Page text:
Posted on October 16, 2012 By iPledg With 0 comments

Crowd Funding – The Gift That Keeps On Giving

As the old saying goes “Give a man a fish, and you feed him for a day. But teach him how to fish, and you feed him for a lifetime.” The same can be said about the enduring nature of the pledges made to crowd funding projects, and the manner in which such pledges can have a residual effect, from which the project creator (and others) may continue to benefit again and again, over many years.

A classic example of this is a company who came to iPledg recently to discuss a crowd funding solution to a problem that they shared with their client base. This company provides sustainable, price saving and green solutions for the provision of power, heating and lighting. What we came up with delivered results that are potentially nothing short of outstanding.

Their dilemma was that their customers, many of them community groups and charities, could not afford the green power solutions that would deliver continued cost savings over future years, as well as a solution with a greater green footprint, and one that would reduce their carbon foot print.

The solution is crowd funding.

Their charity and community group clients are now offered the solution, along with the funding to achieve implementation. The provider informs their clients that they can save thousands each year on their power bills (and we all know that a saving for a charity means greater deliver of aid or services). And the cost of implementation of the solution is zero! They simply create a project on iPledg and fund the cost of lighting, solar panels, or whatever through the cooperation of the crowd. If it is one thing that most charities and community groups have is a fan base, followers who can be called to action to support sensible initiatives.

The provider now gets the client to crowd fund the cost of installation. So as to take full advantage of the “all or nothing” crowd funding model, they start with a low target (say $5,000) to change over their lighting to an option that will reduce their monthly power bill. This sets the bar low, and any funds raised above this can go to higher targets for more costly projects that will deliver an even greater saving to the charity over time. This is all written into the project description – for example the funding target for the campaign may be $5,000, but the project description might add that if they exceed their target and get to $15,000 they can get another cost saving solution, delivering even greater savings, and so on right up to very large amounts. During the campaign, the crowd is then encouraged to keep going to the next milestone each time, eventually delivering a greater result than initially planned.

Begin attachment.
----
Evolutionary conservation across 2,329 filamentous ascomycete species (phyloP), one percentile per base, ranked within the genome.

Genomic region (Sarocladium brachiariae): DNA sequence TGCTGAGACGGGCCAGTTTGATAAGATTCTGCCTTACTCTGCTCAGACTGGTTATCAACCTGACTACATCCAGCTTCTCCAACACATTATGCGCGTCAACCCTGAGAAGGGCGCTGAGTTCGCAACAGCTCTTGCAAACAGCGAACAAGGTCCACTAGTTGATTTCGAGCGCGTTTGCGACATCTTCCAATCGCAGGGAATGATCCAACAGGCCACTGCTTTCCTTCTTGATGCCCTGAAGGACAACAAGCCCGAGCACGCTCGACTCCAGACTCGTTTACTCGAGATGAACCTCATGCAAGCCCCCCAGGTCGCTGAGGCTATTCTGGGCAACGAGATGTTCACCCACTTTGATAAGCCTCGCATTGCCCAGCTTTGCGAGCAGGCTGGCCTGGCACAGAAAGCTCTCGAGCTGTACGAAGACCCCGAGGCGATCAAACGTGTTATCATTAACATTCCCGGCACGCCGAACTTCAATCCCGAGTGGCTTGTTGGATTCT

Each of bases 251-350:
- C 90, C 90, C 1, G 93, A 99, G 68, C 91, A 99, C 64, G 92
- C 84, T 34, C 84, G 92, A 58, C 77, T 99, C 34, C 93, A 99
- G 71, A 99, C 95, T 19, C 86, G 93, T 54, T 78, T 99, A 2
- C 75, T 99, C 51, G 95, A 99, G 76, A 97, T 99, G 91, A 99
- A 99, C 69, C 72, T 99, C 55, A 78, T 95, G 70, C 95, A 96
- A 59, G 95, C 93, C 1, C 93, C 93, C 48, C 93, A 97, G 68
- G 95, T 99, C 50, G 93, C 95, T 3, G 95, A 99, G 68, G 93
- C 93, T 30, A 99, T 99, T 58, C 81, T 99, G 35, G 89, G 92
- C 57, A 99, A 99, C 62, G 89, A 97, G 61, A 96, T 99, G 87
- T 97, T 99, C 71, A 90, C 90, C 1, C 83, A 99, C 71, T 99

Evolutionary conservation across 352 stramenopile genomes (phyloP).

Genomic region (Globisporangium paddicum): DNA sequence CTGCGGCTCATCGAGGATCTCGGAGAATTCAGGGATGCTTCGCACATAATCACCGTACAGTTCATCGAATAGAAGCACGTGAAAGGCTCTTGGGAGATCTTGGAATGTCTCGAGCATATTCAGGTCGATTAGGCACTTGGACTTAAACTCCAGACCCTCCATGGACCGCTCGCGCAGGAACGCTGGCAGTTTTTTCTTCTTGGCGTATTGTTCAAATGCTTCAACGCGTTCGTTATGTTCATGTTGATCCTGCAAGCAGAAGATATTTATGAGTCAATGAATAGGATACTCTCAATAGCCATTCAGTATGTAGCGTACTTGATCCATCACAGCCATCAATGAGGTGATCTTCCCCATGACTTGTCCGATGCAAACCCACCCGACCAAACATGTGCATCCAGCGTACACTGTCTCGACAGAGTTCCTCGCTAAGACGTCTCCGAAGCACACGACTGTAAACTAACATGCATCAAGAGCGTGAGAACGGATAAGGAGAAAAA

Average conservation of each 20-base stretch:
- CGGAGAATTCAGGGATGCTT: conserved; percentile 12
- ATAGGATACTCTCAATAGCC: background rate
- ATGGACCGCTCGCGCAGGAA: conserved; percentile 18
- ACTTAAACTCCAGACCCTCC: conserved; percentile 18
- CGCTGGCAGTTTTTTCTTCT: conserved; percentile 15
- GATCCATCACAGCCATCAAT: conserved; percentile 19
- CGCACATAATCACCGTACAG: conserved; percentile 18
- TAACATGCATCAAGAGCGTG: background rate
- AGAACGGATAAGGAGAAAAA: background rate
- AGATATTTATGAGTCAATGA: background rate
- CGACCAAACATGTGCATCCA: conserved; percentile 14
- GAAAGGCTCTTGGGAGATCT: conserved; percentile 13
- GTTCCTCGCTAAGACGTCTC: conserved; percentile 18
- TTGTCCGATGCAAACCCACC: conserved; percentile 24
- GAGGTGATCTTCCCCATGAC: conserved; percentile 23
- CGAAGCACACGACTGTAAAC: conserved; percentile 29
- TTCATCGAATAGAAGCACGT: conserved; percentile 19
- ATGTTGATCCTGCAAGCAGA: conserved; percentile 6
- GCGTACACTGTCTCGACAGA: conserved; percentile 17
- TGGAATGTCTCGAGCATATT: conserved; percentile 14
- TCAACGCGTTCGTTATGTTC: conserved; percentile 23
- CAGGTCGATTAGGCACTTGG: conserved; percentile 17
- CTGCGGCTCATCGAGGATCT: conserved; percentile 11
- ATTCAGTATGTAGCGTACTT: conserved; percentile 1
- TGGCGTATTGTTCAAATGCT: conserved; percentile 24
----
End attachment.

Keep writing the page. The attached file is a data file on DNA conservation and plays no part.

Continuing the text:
So not only does the charity get the benefit of a fully funded campaign, but they get the enduring benefit of cost savings that their project delivers. Imagine the difference to the beneficiaries of the charity, with the charity now having potentially tens of thousands of dollars more in their account to deliver service and aid to their community. So the charity benefits, the community benefits, and the effect of the green solutions delivered by such projects benefits mother earth. And that’s good news for each and every one of us!

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